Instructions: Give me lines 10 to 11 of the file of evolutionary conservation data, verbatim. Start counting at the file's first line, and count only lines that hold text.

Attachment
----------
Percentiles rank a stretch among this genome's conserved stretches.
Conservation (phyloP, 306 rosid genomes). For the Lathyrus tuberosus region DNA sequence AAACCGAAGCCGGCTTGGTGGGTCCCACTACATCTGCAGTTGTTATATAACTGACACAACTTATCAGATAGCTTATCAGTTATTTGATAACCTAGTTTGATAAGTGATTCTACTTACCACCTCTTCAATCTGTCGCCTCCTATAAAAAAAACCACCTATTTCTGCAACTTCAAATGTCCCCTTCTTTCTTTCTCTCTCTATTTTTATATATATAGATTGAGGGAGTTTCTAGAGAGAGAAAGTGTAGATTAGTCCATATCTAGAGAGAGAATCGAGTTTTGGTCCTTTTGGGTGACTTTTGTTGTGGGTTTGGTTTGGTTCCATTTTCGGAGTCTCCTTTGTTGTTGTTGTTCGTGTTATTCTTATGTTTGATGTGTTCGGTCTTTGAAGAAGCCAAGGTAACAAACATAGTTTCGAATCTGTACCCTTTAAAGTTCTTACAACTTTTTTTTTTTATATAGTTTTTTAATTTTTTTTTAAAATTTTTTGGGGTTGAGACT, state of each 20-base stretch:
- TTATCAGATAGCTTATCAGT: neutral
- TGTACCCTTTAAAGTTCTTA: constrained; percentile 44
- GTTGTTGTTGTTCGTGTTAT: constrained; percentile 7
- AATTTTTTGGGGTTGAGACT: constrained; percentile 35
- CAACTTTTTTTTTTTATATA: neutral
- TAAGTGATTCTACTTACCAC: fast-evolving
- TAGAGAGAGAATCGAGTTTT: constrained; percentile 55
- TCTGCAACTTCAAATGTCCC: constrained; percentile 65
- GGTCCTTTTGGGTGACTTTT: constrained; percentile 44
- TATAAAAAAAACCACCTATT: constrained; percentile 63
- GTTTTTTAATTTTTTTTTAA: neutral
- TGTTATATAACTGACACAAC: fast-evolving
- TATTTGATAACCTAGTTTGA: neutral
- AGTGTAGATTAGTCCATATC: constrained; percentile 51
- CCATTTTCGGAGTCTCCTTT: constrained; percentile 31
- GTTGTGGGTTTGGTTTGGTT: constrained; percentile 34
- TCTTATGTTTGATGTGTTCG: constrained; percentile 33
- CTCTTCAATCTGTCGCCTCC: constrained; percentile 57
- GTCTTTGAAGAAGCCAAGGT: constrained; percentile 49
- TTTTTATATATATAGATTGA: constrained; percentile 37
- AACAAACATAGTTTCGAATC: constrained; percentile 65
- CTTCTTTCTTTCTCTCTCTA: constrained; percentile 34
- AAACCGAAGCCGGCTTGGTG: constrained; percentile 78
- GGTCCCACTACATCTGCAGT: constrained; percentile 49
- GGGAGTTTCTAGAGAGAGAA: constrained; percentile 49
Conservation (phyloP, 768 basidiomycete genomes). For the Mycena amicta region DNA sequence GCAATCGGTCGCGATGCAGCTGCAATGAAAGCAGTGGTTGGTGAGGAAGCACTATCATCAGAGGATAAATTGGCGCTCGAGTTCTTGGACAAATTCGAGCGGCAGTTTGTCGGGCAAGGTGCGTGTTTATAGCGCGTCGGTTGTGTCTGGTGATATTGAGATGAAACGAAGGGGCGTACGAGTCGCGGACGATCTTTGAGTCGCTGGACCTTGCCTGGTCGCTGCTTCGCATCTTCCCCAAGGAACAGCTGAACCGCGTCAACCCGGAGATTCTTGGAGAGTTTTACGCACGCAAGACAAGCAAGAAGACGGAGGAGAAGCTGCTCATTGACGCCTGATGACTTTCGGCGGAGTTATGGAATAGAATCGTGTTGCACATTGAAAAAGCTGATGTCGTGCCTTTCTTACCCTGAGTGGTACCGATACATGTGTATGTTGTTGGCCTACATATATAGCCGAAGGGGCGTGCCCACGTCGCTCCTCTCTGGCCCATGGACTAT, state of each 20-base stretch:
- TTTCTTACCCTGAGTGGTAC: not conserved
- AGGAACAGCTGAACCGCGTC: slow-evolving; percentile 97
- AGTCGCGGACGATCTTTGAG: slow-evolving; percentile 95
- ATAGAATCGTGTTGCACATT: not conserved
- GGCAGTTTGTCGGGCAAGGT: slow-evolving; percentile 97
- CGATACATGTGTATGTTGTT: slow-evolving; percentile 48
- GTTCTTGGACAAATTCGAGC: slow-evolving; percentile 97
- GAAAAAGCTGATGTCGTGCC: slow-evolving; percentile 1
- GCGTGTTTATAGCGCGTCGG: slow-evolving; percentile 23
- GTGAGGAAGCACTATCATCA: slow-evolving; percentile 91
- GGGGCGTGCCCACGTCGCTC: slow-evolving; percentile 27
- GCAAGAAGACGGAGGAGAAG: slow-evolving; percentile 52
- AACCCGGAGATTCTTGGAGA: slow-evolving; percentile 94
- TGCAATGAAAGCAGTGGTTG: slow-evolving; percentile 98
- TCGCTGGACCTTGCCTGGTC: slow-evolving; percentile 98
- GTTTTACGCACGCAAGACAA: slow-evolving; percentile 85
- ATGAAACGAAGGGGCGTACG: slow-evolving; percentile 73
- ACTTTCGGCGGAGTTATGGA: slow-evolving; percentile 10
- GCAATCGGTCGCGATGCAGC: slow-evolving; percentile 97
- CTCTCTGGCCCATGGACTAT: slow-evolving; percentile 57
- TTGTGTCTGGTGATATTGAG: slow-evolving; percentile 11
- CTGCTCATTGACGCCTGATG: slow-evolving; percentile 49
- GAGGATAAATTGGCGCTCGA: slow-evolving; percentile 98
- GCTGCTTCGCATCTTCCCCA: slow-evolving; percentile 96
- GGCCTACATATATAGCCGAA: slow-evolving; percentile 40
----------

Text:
- TCTGCAACTTCAAATGTCCC: constrained; percentile 65
- GGTCCTTTTGGGTGACTTTT: constrained; percentile 44